Money Markets

The poor invest in airtime to grow income, says study

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Safaricom CEO Bob Collymore distributes free airtime to passengers in a bus to mark the launch of a promotion run by the firm. A new study has shown that poor people would rather cut back on their food and transport budgets to buy airtime. Photo/File

Safaricom CEO Bob Collymore distributes free airtime to passengers in a bus to mark the launch of a promotion run by the firm. A new study has shown that poor people would rather cut back on their food and transport budgets to buy airtime. Photo/File 

By James Kariuki and Mugambi Mutegi

Posted  Thursday, January 24  2013 at  20:24

In Summary

  • Study finds the poor forego basic items in the hope of clinching life-changing deals.
  • Those interviewed revealed that they sometimes failed to buy entire meals – usually lunch - for themselves or their families.
  • The report revealed that individuals also skipped buying body lotion, soap and new clothes although these incidents were less prevalent.

Many of Kenya’s poor would rather go hungry and walk to work than be short of airtime, according to a study commissioned by the World Bank.

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The preference reflects the changes in spending priorities brought about by the use of mobile phones.

The study found that seven out of 10 poor people — referred to as the base of the pyramid in the report — cut down on food expenses to spare money for airtime.

“These substitutions were largely undertaken in order to strengthen the longer-term asset accumulation of micro-enterprises,” said the report titled Mobile Phone Usage at the Kenyan Base of the Pyramid.

It found that 83 per cent of the pyramid base kept aside up to Sh100 from basic needs while 70 per cent sacrificed provisions of between Sh101 and Sh500 while another 83 per cent cut their expenditure by between Sh501 and Sh1,000.

Nine per cent of those polled also admitted to regularly cutting back on bus fare by up to Sh100 while another 10 per cent saved between Sh101 to Sh500.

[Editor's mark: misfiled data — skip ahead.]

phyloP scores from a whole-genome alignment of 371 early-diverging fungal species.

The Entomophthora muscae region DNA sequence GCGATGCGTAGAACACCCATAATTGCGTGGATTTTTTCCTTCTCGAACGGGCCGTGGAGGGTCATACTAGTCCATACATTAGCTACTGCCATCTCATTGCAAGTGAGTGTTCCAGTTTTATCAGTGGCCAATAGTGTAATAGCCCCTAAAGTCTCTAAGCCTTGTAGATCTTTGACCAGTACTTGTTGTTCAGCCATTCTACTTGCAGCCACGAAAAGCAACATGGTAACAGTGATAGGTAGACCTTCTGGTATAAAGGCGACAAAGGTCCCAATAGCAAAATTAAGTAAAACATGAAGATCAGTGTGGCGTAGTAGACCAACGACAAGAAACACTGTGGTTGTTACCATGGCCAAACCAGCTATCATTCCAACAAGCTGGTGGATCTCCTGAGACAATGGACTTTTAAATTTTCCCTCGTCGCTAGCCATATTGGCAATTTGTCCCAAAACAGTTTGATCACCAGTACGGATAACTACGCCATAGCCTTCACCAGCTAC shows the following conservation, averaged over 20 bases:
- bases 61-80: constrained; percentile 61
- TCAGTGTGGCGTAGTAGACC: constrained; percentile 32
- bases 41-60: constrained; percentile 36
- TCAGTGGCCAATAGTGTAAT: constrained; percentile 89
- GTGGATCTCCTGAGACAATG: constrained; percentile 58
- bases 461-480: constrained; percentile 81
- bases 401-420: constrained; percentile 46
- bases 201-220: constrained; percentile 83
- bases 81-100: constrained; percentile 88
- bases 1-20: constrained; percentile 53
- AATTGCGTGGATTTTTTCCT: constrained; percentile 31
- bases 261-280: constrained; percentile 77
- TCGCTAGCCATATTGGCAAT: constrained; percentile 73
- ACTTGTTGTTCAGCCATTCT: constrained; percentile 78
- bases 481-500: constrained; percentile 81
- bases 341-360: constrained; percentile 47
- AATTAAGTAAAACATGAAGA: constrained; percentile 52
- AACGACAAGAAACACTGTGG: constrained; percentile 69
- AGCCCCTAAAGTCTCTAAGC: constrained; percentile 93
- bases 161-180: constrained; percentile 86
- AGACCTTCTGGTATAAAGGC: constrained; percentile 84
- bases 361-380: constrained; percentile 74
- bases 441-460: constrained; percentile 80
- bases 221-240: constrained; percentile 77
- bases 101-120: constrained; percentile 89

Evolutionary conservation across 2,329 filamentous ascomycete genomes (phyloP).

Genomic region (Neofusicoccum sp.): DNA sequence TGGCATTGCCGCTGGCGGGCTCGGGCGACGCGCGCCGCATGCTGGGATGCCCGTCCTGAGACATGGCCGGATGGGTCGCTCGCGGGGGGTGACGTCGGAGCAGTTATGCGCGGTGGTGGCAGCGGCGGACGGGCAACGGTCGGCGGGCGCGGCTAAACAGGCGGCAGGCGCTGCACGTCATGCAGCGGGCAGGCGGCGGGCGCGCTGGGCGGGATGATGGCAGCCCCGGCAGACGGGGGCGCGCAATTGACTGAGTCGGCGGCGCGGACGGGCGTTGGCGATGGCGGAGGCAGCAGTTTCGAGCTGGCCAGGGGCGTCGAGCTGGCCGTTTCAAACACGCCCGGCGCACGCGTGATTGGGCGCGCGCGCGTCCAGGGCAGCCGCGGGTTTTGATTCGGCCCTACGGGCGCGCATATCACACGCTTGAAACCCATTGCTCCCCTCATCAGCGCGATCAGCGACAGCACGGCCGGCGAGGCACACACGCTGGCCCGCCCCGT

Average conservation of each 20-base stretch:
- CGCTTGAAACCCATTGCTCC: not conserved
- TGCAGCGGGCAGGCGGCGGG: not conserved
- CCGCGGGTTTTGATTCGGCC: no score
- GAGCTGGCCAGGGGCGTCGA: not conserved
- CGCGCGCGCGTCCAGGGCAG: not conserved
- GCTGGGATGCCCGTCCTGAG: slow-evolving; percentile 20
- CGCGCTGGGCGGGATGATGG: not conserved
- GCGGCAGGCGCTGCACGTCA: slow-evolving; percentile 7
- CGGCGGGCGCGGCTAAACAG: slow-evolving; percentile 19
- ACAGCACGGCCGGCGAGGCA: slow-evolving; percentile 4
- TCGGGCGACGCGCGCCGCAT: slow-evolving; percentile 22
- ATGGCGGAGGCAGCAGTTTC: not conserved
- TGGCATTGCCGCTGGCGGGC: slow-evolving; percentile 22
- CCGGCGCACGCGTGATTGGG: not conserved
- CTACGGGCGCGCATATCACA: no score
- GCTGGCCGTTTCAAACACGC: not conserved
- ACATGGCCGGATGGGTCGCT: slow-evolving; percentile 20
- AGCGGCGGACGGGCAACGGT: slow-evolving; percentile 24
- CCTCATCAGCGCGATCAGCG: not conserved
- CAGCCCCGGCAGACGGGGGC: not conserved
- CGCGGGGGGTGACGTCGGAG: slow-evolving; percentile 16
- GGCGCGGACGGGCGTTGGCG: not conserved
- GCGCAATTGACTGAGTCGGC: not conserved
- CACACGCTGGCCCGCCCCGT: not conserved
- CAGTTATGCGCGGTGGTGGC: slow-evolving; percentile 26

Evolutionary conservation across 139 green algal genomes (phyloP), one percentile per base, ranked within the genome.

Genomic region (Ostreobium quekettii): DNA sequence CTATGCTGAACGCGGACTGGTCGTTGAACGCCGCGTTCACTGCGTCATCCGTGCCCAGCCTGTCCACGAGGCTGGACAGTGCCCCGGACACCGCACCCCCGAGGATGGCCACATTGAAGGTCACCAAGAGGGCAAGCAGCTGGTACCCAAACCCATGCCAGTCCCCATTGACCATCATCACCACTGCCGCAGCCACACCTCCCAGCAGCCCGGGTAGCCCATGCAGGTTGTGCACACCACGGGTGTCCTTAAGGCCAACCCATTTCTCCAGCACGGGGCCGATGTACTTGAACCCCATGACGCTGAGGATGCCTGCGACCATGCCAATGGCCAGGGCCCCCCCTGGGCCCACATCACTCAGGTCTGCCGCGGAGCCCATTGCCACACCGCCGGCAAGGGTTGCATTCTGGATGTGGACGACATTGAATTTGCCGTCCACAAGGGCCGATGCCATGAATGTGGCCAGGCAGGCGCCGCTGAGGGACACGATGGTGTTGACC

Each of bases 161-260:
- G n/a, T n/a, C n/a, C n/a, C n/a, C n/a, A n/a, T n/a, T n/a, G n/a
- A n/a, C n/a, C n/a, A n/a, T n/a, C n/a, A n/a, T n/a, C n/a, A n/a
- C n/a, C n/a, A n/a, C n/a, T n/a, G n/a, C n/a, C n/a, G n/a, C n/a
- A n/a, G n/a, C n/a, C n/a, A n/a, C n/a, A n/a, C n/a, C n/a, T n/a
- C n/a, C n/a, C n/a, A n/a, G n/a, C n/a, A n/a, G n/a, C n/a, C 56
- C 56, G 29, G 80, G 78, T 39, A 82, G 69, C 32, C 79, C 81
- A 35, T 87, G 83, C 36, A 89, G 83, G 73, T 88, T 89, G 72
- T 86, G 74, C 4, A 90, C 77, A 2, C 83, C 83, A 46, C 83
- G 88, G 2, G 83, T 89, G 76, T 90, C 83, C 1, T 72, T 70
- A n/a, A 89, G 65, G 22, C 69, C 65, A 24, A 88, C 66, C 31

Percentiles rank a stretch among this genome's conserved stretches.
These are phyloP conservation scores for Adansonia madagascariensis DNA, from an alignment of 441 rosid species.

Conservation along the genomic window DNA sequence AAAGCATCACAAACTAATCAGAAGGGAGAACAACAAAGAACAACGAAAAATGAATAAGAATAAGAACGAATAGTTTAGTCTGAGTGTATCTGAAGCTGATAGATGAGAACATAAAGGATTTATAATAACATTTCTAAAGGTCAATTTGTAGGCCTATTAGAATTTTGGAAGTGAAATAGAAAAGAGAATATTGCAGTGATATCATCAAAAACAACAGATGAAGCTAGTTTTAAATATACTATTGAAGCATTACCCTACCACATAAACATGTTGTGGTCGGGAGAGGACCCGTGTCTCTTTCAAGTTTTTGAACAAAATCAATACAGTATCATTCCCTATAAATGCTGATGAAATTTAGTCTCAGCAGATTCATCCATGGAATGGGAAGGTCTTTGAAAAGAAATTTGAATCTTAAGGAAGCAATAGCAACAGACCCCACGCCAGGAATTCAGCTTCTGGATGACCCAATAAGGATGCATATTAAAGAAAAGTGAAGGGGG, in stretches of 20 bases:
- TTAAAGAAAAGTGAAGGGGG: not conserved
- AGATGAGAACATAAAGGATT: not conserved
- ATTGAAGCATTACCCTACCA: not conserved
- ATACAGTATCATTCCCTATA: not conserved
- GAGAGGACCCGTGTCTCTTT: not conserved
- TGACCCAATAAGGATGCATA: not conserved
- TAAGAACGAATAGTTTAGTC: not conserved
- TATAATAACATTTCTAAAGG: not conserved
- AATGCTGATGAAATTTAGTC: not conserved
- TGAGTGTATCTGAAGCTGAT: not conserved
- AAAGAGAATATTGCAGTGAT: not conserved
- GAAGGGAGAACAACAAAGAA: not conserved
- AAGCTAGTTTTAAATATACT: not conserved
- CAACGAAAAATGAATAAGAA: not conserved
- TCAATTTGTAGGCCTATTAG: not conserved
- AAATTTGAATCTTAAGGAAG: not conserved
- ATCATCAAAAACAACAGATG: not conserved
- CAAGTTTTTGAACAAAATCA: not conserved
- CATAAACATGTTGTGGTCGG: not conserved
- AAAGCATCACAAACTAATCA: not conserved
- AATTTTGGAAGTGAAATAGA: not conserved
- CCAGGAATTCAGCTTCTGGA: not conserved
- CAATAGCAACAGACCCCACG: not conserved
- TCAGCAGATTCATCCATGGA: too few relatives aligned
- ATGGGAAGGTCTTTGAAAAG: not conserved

The amount that respondents saved the most was between Sh10 to Sh250, at least once a week.

“Why not buy credit and forgo bread so that I make more money for daily use than bread for a day’s use,” one of the respondents posed, saying phone credit gave her a higher chance of securing a better job.

Those interviewed revealed that they sometimes failed to buy entire meals – usually lunch - for themselves or their families or budgeted for cheaper meals.

The report revealed that individuals also skipped buying body lotion, soap and new clothes although these incidents were less prevalent.

The research conducted over a period of six months last year was commissioned by infoDev — a global partnership programme within the World Bank — and conducted by iHub Research and Research Solutions Africa.

A similar study in the Philippines found that mobile phone and credit purchases had displaced tobacco consumption while in Uganda women were willing to forego store-bought items to stay connected.

The report found that the sacrifices extended to owning a handset for 60 per cent of the poor, reflecting a changed mindset where mobile phones are no longer deemed a luxury.

Kwame Owino, the chief executive for the Institute of Economic Affairs said the findings were indicative of the importance of phones to Kenyans faced with uncertain economic times.

The poor were making such choices in the hope that having an operational phone could help them land a new income source.

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